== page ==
You have to prioritize especially on days where you have games. Based on my philosophy and style of play, the patterns we need have to do with keeping the ball. If I have enough of it, I'll do less defending.

Below is how I dealt with this dilemma.

I needed my players to put in more work in these areas than in most as they facilitate me keeping the ball a lot more. However, I didn’t want it to just be possession for possession sake.

That said, KEEPING THE BALL COMES FIRST. If there isn’t a way in, I wanted them to recycle play. This is the reason for the time wasting tactical instruction from the start. I have a story on that but that is for another day.

It took a while to get there. Even though this is a relatively new schedule, there were similarities to the ones I had since the beginning of the save. Constantly doing this has become a tenet of the club and now, this is what our plays look like.

Before you go on about injuries, there is a way to train this much and not get overwhelmed with injuries. I will get to that in another article.

Ignore Your First Season

There are a few reasons why you should not pay attention to whether your players' attributes are improving especially in your first season.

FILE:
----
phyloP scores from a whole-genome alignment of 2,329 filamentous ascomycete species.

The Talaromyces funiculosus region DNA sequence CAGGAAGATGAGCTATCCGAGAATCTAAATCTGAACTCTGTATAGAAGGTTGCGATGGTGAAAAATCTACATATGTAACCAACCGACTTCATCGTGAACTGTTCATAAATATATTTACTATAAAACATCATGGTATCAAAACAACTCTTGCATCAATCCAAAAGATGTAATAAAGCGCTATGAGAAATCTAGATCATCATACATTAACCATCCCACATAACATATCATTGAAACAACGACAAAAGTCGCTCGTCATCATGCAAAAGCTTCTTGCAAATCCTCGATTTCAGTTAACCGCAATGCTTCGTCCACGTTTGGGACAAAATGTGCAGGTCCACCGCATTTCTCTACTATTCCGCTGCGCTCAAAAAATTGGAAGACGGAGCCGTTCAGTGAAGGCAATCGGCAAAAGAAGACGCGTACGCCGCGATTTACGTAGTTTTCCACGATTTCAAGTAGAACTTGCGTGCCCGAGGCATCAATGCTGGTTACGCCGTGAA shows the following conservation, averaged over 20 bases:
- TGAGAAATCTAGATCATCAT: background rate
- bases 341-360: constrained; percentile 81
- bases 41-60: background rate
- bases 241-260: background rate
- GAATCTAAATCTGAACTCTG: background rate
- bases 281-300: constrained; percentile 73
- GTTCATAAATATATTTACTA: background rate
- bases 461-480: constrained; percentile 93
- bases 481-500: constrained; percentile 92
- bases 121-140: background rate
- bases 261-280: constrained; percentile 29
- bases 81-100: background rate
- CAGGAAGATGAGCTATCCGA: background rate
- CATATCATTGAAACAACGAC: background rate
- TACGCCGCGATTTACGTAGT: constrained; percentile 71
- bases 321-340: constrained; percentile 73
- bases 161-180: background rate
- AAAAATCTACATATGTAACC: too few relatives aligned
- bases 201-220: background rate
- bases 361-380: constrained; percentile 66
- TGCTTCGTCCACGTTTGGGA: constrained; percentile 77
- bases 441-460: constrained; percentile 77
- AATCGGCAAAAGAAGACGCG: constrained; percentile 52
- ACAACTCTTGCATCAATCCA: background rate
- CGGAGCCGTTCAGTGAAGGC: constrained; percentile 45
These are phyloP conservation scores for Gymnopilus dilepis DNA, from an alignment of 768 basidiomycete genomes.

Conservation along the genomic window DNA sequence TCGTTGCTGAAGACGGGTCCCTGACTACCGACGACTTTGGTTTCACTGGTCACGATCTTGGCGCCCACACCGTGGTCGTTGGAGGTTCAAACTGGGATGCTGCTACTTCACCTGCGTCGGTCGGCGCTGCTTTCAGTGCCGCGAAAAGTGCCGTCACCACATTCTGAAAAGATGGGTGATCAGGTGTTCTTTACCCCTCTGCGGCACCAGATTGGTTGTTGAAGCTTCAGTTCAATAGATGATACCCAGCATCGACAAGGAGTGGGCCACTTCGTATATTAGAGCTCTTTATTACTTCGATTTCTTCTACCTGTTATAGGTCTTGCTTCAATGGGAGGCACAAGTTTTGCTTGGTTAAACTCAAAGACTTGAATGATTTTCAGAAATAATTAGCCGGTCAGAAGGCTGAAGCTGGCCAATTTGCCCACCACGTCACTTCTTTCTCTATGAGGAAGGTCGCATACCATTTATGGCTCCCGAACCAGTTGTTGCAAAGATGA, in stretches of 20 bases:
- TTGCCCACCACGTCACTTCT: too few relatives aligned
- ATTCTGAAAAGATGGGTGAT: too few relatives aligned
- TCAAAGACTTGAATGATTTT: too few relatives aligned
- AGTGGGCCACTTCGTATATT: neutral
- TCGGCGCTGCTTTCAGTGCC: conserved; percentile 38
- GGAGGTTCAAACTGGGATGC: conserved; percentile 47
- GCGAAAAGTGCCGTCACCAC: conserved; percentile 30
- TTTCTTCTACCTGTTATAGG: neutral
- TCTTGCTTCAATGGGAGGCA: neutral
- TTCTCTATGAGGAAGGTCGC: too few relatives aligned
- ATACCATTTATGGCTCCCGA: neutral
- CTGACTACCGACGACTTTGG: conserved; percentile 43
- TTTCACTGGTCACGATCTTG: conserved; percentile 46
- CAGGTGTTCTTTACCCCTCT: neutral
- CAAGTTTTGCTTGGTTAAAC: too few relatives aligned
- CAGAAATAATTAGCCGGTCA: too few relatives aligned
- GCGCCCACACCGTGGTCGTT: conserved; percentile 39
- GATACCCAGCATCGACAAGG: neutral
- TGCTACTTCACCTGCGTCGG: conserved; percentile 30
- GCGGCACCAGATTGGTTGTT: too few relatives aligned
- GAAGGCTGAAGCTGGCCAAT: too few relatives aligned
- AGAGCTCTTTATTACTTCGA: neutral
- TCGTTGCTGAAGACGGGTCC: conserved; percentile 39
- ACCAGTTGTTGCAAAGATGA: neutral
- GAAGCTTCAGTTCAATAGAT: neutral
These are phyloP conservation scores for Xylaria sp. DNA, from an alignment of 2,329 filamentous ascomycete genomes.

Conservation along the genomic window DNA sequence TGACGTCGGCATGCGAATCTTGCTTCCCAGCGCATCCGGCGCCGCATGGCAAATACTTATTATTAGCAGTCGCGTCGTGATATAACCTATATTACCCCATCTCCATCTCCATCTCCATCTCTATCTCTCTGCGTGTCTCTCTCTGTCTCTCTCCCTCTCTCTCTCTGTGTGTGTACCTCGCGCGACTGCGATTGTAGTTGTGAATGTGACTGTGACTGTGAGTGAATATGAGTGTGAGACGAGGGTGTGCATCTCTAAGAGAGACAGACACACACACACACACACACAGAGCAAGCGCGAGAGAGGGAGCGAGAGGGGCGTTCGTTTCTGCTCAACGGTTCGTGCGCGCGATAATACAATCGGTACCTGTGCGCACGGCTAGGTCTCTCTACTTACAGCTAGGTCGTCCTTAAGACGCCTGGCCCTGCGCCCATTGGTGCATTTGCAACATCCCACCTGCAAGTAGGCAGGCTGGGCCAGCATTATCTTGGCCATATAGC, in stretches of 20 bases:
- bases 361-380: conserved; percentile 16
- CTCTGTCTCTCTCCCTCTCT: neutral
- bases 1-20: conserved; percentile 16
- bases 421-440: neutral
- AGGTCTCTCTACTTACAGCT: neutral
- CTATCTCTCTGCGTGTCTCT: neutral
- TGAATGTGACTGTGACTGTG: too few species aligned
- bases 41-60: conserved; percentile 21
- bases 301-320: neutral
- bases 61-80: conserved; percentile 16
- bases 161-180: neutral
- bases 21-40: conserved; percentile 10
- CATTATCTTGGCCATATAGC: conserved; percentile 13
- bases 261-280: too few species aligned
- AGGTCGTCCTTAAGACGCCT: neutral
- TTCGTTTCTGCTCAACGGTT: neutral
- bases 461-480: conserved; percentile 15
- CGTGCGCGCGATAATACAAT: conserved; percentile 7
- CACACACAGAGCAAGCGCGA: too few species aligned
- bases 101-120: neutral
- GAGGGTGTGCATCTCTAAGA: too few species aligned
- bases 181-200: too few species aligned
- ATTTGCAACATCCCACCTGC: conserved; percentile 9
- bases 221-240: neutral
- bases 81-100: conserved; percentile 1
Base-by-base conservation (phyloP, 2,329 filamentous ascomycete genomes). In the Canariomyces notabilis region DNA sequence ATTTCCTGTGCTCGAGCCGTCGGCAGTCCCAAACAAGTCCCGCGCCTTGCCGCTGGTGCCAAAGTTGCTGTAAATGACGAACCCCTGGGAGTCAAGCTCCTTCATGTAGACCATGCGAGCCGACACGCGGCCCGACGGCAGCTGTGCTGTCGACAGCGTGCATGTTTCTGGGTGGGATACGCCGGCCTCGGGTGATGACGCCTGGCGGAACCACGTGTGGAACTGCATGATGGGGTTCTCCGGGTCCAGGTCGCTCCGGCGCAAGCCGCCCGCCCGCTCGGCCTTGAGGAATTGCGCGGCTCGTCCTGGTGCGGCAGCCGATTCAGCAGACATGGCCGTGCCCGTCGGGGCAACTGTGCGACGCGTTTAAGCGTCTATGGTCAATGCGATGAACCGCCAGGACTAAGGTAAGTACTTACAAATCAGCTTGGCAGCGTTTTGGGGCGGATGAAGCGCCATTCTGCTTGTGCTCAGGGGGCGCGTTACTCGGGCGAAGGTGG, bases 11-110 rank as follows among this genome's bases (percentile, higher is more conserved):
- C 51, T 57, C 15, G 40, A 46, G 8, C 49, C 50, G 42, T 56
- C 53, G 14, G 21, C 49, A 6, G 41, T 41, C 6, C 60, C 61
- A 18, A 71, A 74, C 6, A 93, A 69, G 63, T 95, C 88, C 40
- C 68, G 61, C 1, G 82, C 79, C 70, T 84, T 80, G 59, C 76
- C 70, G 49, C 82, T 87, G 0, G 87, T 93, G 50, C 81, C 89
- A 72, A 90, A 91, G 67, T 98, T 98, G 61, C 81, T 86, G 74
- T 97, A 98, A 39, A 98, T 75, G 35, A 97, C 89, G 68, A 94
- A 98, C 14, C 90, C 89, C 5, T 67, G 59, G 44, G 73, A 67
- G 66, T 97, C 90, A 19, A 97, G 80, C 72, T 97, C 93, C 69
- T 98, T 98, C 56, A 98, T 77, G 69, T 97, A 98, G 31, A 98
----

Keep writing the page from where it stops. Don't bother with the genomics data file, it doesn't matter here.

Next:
For one, the game takes its time to show growth. Yes, there are indicators but the massive difference starts taking shape at the latter end of the season.

Secondly, your players will take their time buying into your plans and style of play. I believe this is one of the reasons for the manager's support bar (a meaning behind the hidden meaning so to speak).

When players trust you, they buy into your training, tactics, and philosophy but this takes time. Success on the pitch from things practiced in training also helps. Proof of this appears during training reports on fridays.

If you practiced set pieces in training during the week before a game and score from one during the game, the next training report will have a note by the bottom right corner talking about how focusing on that resulted in a goal.

While this is restricted to set pieces (so far, I have noticed), it stands within reason that the same could be said among the players after each game.

Just like in real life, the players may not mention it but the glee that what they do in training is reflected on the pitch and in results, reinforces their desire to work more for the manager.

It is also why sticking with the same fundamental sessions every season is beneficial.

The pictures above show how far my players have come to trust the process. At the moment not all members of the team feels this way as they were new intakes.

Multiple Tactics and Training

The “in-thing” most gamer of FM do now is creating two tactics; a main formation and a complementary control or defensive formation. The idea is to improve game management during the game, either to hold onto a lead or go gung-ho.